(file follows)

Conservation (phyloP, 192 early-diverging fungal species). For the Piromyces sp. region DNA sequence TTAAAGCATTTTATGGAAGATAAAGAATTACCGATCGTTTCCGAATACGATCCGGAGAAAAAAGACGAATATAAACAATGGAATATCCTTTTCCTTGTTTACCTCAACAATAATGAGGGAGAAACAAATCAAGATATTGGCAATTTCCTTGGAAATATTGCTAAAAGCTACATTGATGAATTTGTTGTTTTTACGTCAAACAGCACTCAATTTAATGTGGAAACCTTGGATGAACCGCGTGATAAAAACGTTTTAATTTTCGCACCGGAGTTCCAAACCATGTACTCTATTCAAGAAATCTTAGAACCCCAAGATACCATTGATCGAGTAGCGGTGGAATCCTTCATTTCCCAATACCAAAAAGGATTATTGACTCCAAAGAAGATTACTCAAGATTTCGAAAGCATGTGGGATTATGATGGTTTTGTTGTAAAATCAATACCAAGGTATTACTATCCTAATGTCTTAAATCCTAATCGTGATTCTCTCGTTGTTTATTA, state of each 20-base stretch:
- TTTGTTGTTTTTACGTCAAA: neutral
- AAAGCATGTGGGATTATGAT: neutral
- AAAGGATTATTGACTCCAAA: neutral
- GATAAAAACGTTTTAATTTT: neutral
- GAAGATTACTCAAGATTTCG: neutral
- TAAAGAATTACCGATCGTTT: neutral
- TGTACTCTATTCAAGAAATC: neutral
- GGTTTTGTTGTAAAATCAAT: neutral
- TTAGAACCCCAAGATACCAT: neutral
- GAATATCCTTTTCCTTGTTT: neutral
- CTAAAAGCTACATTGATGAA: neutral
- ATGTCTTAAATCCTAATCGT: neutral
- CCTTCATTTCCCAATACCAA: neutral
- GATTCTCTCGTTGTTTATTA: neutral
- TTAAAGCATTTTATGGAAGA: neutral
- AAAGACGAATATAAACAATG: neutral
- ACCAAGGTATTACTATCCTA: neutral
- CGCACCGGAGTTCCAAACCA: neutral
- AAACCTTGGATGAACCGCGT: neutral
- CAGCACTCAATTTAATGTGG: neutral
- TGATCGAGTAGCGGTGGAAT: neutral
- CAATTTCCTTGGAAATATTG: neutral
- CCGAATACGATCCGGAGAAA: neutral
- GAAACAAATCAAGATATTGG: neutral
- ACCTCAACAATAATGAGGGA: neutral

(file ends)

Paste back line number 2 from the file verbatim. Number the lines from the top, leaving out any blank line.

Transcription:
- TTTGTTGTTTTTACGTCAAA: neutral